Friday, February 21, 2014

Evolution vs. Creationism debates are a waste of time!

In light of the latest two debates pitting atheists proponents for evolution against Christian proponents of creationism, I have come to the conclusion that these events are a waste of time, resources, and efforts. The debate between Bill Nye and Ken Ham could only be defined as a circus act because of the fact that you can't argue logically against a superstition whose only claim to legitimacy is faith. The second most recent debate between Hector Avalos and Juan Valdes was no different.

One thing I hate most about these debates is how theists try to transfer the burden of proof upon the atheist or evolution proponent. The fact of the matter is that theists refuse to accept the very real, empirical, and objective evidence in support of evolution. No matter what level of education or how many degrees they may hold in theology, apologetics, or philosophy they always resort to a god of the gaps argument. Some present it more eloquently than other but when one is familiar with this argument you can pretty much spot it a mile away no matter how much you try to disguise it.

God of the gaps argument
  • There is a gap in scientific knowledge.
  • Therefore, the things in this gap are best explained as acts of God. 
The problem with apologists and creationists is that they all begin their arguments with a presupposition that God exists.  The irony of this is that theists insists on proof of evolution by attacking the gaps in our current knowledge but they don't provide the same evidence for God. They begin all of their arguments with the assumption that the existence of God is a fact entirely based on faith. Atheists who don't have any knowledge of theism don't seem to realize that theists consider the knowledge of men to be flawed and the knowledge of God to be perfect and all knowing (omniscient).

It doesn't take a rocket scientist to realize that arguing against creationism in a public forum is an exercise in futility. It will never convince a theist to change his beliefs because of the fact that when a theist exposes the gaps in scientific knowledge and the evolutionists replies that we don't know the exact process of such and such a thing in the eyes of the theists the creationists has won. God did it in the eyes of the theists answers all the mysteries and gaps in the sciences. One of the most learned individuals about this matter believe it or not was Adolf Hitler:

"It is always more difficult to fight against faith than against knowledge."  
 "I use emotion for the many and reserve reason for the few."

I think it's almost insulting that a scientist or someone with scientific training has to defend his views against people who are either not scientifically trained or are scientifically trained but are victims of confirmation bias and to compartmentalize their faith from their profession. To date it is a known fact that you cannot prove or disprove the existence of God.. But logically the burden of proof is on the claimant defending the position that God exists not the other way around.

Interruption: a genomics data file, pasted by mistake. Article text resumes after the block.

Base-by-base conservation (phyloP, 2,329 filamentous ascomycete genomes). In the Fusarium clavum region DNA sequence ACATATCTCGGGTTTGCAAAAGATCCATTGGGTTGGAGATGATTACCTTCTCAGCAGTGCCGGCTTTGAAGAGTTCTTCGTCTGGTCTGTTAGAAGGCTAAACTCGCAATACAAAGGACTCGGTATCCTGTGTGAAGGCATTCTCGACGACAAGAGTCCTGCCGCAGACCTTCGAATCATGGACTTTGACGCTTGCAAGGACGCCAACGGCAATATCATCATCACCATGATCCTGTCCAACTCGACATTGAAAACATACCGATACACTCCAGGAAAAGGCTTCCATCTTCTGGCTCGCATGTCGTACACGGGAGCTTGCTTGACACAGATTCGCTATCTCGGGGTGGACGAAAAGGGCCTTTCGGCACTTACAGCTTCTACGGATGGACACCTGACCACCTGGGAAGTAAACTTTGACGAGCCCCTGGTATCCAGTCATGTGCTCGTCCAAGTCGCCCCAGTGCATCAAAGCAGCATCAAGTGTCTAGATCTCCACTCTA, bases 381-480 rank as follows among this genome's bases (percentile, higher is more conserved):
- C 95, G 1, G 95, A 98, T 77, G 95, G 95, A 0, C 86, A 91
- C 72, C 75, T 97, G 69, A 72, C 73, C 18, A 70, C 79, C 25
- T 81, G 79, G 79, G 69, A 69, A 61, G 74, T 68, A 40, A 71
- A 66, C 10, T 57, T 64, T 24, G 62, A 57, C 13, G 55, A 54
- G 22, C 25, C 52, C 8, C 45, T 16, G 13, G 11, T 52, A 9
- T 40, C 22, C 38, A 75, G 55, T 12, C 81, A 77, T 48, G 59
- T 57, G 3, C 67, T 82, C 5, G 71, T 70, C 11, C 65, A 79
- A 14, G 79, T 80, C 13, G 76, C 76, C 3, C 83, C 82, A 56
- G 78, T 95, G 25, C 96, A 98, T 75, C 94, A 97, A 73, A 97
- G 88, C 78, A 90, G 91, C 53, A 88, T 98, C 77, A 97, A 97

It's embarrassing that professional scientists, philosophers,etc. are continually being sucked into these pointless exchanges with theists who in my opinion don't even deserve to be on the same podium with them. In fact arguing for creationism makes no sense at all because the theists has yet to prove both empirically and objectively that this god they worship exists. Even if they could prove someday that "God did it" they still have to prove which god did it. Was it the god of the deist, or one of the other thousand or so gods that man has created for himself?

In conclusion and to sum this post up I believe that these debates are a farce and a circus side show at best.  I don't think theists will gain anything from these exchanges and evolutionists have nothing to learn from the creationist point of view. The best way to counter creationism is to keep lecturing about it and writing about the subject exposing its many weaknesses and its improbability reasonably. 


  1. I finally got around to watching the Nye-Ham debate, and I enjoyed watching it. I learned several things from Nye (which should have been basic knowledge, so I do need to research Evolution further). I have to admit that Ham probably had the better sense of humor overall, and he is actually a smart man (with very dumb beliefs). Bill Nye won the debate hands-down in my opinion. But I see your reasoning here in this blog post, and I think I have to agree with you overall. But I keep holding out hope that some theists will be open-minded enough to learn a bit of science and begin to pay attention more to science than theology.

    1. It all boils down to fundamentalism. It depends on how strong your faith is and how extreme you are as a believer. When I was in the church I was always being constantly warned not to read secular books on science or biblical criticism. i was told that the devil would use those books to ensnare my mind and lead me away from "the truth."

      As an avid reader and lover of knowledge I did not listen to them and read everything I could get my hands no about evolution. I read books on biblical criticism from every angle possible including the Muslim angle. I came to the conclusion that the bible was a book of ancient myths and superstitions. More liberal Christians are easier to deal with because they are more open to learning.